On one level, music is a patterned sequence in time of audible tones varying in frequency and volume, with overtones and harmonics. What makes music so much more than this dry definition is the strong psychobiological resonance that sound sequences have for humans. No art form is more abstract, I think, and no art form has an easier way into the psyche.
If time is the critical variable of music—in that for both melody and rhythm, the moment before and the moment after matter deeply—then perhaps organic synthesis proffers a rough scientific analogue. Take a sketch of the synthesis of penicillin by John C. Sheehan of MIT, made in the World War II era (facing page). Note that an RNCNR (it’s called DCC, for dicyclohexylcarbodiimide) piece is added in, in the center of the scheme, and then at the lower left of the reaction, the piece comes off again, carrying along the elements of water. DCC (now widely used in laboratory synthesis of peptides) is an “activator”; it makes possible the formation of the crucial four-membered ring in penicillin. The process is firmly embedded in time. If the steps were reversed at any stage, one would have a different reaction, a different melody. Or even a failed synthesis, a discordant descent into chaos, black gunk in the flask.
What makes a chemical synthesis, arguably the most intellectually developed part of chemistry, very different from a musical work is that the synthesis is motivated by its aim—to make one type of molecule, and no other. A movement of a Beethoven quartet will have its crescendo and coda. But in the end there is silence again; the emotionally wrenching, contrapuntal path in time to that silence is what remains, to be experienced only when the piece is played again.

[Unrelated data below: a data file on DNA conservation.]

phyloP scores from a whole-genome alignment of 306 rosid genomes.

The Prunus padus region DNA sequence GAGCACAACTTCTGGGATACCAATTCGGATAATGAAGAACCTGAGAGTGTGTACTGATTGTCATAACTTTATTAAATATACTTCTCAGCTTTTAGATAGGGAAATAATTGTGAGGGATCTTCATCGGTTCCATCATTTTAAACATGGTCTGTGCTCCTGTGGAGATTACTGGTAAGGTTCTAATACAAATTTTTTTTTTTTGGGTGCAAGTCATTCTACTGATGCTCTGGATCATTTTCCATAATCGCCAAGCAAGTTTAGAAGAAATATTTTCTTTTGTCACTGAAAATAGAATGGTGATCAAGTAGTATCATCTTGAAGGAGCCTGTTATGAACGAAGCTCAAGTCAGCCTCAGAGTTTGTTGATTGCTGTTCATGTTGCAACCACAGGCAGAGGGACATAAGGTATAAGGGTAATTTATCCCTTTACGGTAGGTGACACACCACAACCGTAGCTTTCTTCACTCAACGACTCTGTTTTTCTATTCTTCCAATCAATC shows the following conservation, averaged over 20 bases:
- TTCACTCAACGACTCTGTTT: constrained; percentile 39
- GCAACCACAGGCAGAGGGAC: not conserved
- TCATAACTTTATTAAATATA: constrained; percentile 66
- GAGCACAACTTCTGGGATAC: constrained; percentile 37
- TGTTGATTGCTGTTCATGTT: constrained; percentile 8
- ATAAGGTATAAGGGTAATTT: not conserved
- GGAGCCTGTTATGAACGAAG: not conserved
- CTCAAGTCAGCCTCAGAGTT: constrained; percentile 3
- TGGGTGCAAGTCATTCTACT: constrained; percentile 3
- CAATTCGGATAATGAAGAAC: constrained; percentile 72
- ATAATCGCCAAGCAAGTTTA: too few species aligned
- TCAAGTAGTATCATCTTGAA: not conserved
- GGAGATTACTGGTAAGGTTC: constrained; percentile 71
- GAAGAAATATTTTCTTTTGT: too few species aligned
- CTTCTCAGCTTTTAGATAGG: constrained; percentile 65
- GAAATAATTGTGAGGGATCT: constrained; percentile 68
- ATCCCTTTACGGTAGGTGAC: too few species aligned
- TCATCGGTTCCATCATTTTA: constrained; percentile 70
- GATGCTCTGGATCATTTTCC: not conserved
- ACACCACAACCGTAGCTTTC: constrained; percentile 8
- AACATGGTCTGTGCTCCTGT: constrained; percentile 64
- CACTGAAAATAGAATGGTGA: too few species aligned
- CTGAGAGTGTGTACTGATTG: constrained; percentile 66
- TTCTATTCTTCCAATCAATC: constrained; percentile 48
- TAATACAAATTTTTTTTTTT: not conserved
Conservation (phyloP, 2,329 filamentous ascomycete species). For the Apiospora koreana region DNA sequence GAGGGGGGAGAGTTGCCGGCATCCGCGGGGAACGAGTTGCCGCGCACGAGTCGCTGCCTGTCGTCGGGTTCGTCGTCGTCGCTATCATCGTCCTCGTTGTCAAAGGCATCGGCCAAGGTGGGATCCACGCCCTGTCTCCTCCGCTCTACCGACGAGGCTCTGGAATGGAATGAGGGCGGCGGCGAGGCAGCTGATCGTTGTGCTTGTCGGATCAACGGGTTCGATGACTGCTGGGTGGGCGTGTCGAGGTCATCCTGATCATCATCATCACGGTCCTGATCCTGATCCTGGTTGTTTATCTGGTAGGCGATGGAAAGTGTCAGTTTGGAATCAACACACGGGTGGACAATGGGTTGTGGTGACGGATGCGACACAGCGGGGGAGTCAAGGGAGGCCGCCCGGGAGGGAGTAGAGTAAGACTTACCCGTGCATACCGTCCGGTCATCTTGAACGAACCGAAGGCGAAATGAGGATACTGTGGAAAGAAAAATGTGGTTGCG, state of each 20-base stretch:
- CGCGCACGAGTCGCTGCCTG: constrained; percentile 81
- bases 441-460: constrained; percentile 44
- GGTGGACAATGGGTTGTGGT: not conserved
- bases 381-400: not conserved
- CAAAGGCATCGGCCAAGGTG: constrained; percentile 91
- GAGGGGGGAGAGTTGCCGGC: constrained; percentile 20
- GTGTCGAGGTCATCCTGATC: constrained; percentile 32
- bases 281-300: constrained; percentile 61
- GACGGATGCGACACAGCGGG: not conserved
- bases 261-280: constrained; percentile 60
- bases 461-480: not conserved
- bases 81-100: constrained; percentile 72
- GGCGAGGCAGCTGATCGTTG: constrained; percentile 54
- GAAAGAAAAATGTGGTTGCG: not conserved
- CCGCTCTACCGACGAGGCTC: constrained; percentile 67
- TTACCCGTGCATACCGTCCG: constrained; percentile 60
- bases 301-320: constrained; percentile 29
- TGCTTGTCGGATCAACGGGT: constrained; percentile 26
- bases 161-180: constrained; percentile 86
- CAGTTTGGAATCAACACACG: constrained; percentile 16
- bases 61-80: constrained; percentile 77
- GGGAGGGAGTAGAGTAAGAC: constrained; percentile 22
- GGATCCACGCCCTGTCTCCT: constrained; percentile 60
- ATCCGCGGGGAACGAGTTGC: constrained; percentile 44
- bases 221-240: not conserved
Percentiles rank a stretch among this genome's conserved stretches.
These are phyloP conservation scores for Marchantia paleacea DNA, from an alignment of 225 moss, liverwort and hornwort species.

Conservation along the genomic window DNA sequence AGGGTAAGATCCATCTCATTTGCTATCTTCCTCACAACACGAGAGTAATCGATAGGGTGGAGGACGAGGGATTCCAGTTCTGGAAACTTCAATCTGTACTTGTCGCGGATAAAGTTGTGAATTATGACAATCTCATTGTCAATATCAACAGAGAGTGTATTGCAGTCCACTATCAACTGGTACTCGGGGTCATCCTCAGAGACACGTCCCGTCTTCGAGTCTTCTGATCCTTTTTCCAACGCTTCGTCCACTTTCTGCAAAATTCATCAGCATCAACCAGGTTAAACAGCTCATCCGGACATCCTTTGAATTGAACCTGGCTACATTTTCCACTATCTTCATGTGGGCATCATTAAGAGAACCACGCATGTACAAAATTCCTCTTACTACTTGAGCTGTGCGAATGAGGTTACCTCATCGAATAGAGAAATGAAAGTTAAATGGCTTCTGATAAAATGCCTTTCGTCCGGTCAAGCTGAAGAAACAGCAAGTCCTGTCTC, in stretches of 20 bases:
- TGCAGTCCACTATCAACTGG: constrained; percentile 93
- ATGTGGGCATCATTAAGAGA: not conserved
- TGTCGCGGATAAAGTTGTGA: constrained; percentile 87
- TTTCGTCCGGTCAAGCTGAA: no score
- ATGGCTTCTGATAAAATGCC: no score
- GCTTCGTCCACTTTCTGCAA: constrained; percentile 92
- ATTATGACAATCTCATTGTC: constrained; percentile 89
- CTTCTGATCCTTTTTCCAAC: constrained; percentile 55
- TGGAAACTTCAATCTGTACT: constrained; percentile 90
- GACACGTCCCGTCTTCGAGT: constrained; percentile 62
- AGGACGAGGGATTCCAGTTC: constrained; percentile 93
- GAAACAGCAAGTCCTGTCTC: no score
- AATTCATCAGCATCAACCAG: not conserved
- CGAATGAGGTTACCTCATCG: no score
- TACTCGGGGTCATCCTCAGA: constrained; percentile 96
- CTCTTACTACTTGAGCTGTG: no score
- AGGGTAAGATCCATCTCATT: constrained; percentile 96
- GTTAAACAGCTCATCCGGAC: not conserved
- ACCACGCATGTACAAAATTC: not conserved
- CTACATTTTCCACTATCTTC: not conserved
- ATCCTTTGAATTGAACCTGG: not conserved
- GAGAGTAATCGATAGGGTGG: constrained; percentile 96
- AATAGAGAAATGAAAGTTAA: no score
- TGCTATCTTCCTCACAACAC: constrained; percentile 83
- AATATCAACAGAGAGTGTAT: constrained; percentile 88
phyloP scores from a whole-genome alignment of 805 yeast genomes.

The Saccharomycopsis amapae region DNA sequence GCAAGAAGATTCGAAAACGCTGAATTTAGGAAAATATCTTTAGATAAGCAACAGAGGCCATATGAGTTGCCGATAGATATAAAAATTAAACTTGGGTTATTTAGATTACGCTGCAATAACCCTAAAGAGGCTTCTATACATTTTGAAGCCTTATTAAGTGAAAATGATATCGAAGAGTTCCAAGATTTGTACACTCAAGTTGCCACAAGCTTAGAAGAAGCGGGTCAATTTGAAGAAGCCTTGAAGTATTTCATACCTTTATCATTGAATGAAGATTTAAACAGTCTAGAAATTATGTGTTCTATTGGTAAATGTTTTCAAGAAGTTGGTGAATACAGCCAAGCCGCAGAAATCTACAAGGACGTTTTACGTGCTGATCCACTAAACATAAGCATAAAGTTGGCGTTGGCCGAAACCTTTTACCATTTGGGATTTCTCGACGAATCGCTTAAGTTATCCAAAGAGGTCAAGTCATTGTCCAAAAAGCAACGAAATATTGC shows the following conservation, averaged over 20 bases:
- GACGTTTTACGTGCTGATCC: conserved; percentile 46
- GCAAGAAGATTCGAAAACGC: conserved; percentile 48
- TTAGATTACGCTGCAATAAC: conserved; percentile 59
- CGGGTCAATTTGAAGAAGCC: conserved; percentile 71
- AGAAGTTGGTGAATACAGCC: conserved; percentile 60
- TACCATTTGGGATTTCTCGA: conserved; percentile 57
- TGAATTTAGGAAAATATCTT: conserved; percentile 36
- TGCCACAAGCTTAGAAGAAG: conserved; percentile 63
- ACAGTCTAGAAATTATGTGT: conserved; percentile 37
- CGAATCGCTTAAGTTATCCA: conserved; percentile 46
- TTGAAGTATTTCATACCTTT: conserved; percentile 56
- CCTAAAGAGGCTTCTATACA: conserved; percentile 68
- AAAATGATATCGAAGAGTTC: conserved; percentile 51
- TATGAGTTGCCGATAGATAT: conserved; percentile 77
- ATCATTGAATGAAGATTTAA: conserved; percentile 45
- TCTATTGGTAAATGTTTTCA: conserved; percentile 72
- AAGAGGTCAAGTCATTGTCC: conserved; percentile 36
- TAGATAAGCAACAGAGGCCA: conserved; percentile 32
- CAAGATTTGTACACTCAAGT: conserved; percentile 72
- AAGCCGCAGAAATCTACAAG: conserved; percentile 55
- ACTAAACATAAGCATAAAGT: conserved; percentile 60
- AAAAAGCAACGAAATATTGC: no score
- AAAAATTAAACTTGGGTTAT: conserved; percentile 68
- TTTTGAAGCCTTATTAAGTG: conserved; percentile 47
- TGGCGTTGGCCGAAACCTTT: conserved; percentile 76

Heating It Up
Abstract art is cold. And so is science. I put it this provocatively so as ultimately to work against this caricature, a prevalent one, I am afraid, of both abstract art and science. How can they both be “cold?” The way into emotion in abstraction (and the appreciation of science) is not direct. It has to be learned. Figurative portrayal, or even just the slightest evocation of the figurative gesture, may signal grief, tension, fear or love most directly. Sometimes it’s done in just a few lines; this is how cartoons work. I’ve seen people cry in the Rothko chapel in Houston, but they came with some appreciation of abstract art, and a contemplative mood.
Science’s cross is our insistence on depersonalizing experience, if it is to be crowned as reliable knowledge. The dehumanizing process has been enhanced in the past 200 years by the third- person, neutered language of that ossified ritual format of our stock-in-trade, the scientific article. What violence that dull language, that rigid format, does to the scientific imagination! How it dissipates in jargon the underlying thrill of feeling, say, the reactivity of a molecule turned upside down by clever substitution! Here science and abstract art have shared the consequences of dealing out the figurative and emotional.